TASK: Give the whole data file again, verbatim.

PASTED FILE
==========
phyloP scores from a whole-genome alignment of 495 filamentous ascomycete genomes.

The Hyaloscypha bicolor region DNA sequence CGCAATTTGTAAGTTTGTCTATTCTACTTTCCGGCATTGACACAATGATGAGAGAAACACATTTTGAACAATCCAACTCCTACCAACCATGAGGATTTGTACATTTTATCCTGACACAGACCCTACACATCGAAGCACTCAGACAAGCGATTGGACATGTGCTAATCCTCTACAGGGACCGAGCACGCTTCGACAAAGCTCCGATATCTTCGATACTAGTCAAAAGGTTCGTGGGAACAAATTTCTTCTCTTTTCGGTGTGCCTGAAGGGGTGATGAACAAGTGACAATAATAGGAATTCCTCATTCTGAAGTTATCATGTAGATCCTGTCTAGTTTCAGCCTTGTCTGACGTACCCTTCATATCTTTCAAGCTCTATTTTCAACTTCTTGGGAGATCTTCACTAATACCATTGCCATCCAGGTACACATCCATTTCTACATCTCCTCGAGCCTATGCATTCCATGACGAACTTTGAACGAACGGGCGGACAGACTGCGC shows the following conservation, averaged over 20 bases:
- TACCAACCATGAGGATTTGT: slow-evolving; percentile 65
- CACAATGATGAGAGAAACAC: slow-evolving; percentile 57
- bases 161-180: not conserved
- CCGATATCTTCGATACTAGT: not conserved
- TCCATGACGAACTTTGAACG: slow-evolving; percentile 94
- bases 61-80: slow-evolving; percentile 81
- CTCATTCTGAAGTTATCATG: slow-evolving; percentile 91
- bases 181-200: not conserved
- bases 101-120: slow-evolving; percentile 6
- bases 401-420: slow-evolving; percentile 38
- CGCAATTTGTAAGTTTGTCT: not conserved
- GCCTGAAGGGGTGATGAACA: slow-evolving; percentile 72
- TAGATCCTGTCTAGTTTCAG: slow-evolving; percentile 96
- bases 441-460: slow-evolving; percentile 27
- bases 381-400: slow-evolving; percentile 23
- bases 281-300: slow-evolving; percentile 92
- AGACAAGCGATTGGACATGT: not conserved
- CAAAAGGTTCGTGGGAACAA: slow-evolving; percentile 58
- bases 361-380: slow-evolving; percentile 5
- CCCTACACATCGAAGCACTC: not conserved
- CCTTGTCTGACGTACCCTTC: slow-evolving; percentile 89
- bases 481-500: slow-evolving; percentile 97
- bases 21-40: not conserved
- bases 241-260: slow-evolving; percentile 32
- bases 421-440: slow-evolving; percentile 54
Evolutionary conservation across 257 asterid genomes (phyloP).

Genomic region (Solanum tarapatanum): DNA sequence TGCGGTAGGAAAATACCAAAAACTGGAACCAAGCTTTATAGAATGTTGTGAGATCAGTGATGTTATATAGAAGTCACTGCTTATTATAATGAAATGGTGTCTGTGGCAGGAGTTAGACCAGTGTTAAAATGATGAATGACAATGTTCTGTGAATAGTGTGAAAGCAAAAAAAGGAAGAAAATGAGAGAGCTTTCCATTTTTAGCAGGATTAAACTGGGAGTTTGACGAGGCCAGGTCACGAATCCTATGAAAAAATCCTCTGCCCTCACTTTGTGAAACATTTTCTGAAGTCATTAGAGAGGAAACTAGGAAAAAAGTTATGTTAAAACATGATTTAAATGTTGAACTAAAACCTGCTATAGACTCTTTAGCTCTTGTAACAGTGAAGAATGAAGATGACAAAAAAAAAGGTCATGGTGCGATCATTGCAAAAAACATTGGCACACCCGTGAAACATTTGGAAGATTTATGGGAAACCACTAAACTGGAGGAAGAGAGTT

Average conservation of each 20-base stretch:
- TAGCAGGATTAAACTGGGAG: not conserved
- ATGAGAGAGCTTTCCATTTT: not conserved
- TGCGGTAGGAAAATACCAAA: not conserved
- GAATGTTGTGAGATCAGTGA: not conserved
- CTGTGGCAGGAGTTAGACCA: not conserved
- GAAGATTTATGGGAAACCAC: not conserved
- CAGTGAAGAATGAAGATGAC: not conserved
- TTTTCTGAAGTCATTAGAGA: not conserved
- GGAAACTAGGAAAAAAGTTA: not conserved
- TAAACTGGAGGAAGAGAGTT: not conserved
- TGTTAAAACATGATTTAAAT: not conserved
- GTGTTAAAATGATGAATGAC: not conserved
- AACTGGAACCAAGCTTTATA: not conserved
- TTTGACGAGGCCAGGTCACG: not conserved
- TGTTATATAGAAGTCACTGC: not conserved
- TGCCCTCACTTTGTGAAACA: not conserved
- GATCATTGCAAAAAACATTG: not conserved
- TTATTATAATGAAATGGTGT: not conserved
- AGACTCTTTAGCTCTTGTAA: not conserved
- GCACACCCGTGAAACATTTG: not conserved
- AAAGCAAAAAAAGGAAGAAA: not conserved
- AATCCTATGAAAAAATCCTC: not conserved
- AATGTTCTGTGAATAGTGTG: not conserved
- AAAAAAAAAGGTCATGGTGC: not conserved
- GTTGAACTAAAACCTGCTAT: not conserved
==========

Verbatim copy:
phyloP scores from a whole-genome alignment of 495 filamentous ascomycete genomes.

The Hyaloscypha bicolor region DNA sequence CGCAATTTGTAAGTTTGTCTATTCTACTTTCCGGCATTGACACAATGATGAGAGAAACACATTTTGAACAATCCAACTCCTACCAACCATGAGGATTTGTACATTTTATCCTGACACAGACCCTACACATCGAAGCACTCAGACAAGCGATTGGACATGTGCTAATCCTCTACAGGGACCGAGCACGCTTCGACAAAGCTCCGATATCTTCGATACTAGTCAAAAGGTTCGTGGGAACAAATTTCTTCTCTTTTCGGTGTGCCTGAAGGGGTGATGAACAAGTGACAATAATAGGAATTCCTCATTCTGAAGTTATCATGTAGATCCTGTCTAGTTTCAGCCTTGTCTGACGTACCCTTCATATCTTTCAAGCTCTATTTTCAACTTCTTGGGAGATCTTCACTAATACCATTGCCATCCAGGTACACATCCATTTCTACATCTCCTCGAGCCTATGCATTCCATGACGAACTTTGAACGAACGGGCGGACAGACTGCGC shows the following conservation, averaged over 20 bases:
- TACCAACCATGAGGATTTGT: slow-evolving; percentile 65
- CACAATGATGAGAGAAACAC: slow-evolving; percentile 57
- bases 161-180: not conserved
- CCGATATCTTCGATACTAGT: not conserved
- TCCATGACGAACTTTGAACG: slow-evolving; percentile 94
- bases 61-80: slow-evolving; percentile 81
- CTCATTCTGAAGTTATCATG: slow-evolving; percentile 91
- bases 181-200: not conserved
- bases 101-120: slow-evolving; percentile 6
- bases 401-420: slow-evolving; percentile 38
- CGCAATTTGTAAGTTTGTCT: not conserved
- GCCTGAAGGGGTGATGAACA: slow-evolving; percentile 72
- TAGATCCTGTCTAGTTTCAG: slow-evolving; percentile 96
- bases 441-460: slow-evolving; percentile 27
- bases 381-400: slow-evolving; percentile 23
- bases 281-300: slow-evolving; percentile 92
- AGACAAGCGATTGGACATGT: not conserved
- CAAAAGGTTCGTGGGAACAA: slow-evolving; percentile 58
- bases 361-380: slow-evolving; percentile 5
- CCCTACACATCGAAGCACTC: not conserved
- CCTTGTCTGACGTACCCTTC: slow-evolving; percentile 89
- bases 481-500: slow-evolving; percentile 97
- bases 21-40: not conserved
- bases 241-260: slow-evolving; percentile 32
- bases 421-440: slow-evolving; percentile 54
Evolutionary conservation across 257 asterid genomes (phyloP).

Genomic region (Solanum tarapatanum): DNA sequence TGCGGTAGGAAAATACCAAAAACTGGAACCAAGCTTTATAGAATGTTGTGAGATCAGTGATGTTATATAGAAGTCACTGCTTATTATAATGAAATGGTGTCTGTGGCAGGAGTTAGACCAGTGTTAAAATGATGAATGACAATGTTCTGTGAATAGTGTGAAAGCAAAAAAAGGAAGAAAATGAGAGAGCTTTCCATTTTTAGCAGGATTAAACTGGGAGTTTGACGAGGCCAGGTCACGAATCCTATGAAAAAATCCTCTGCCCTCACTTTGTGAAACATTTTCTGAAGTCATTAGAGAGGAAACTAGGAAAAAAGTTATGTTAAAACATGATTTAAATGTTGAACTAAAACCTGCTATAGACTCTTTAGCTCTTGTAACAGTGAAGAATGAAGATGACAAAAAAAAAGGTCATGGTGCGATCATTGCAAAAAACATTGGCACACCCGTGAAACATTTGGAAGATTTATGGGAAACCACTAAACTGGAGGAAGAGAGTT

Average conservation of each 20-base stretch:
- TAGCAGGATTAAACTGGGAG: not conserved
- ATGAGAGAGCTTTCCATTTT: not conserved
- TGCGGTAGGAAAATACCAAA: not conserved
- GAATGTTGTGAGATCAGTGA: not conserved
- CTGTGGCAGGAGTTAGACCA: not conserved
- GAAGATTTATGGGAAACCAC: not conserved
- CAGTGAAGAATGAAGATGAC: not conserved
- TTTTCTGAAGTCATTAGAGA: not conserved
- GGAAACTAGGAAAAAAGTTA: not conserved
- TAAACTGGAGGAAGAGAGTT: not conserved
- TGTTAAAACATGATTTAAAT: not conserved
- GTGTTAAAATGATGAATGAC: not conserved
- AACTGGAACCAAGCTTTATA: not conserved
- TTTGACGAGGCCAGGTCACG: not conserved
- TGTTATATAGAAGTCACTGC: not conserved
- TGCCCTCACTTTGTGAAACA: not conserved
- GATCATTGCAAAAAACATTG: not conserved
- TTATTATAATGAAATGGTGT: not conserved
- AGACTCTTTAGCTCTTGTAA: not conserved
- GCACACCCGTGAAACATTTG: not conserved
- AAAGCAAAAAAAGGAAGAAA: not conserved
- AATCCTATGAAAAAATCCTC: not conserved
- AATGTTCTGTGAATAGTGTG: not conserved
- AAAAAAAAAGGTCATGGTGC: not conserved
- GTTGAACTAAAACCTGCTAT: not conserved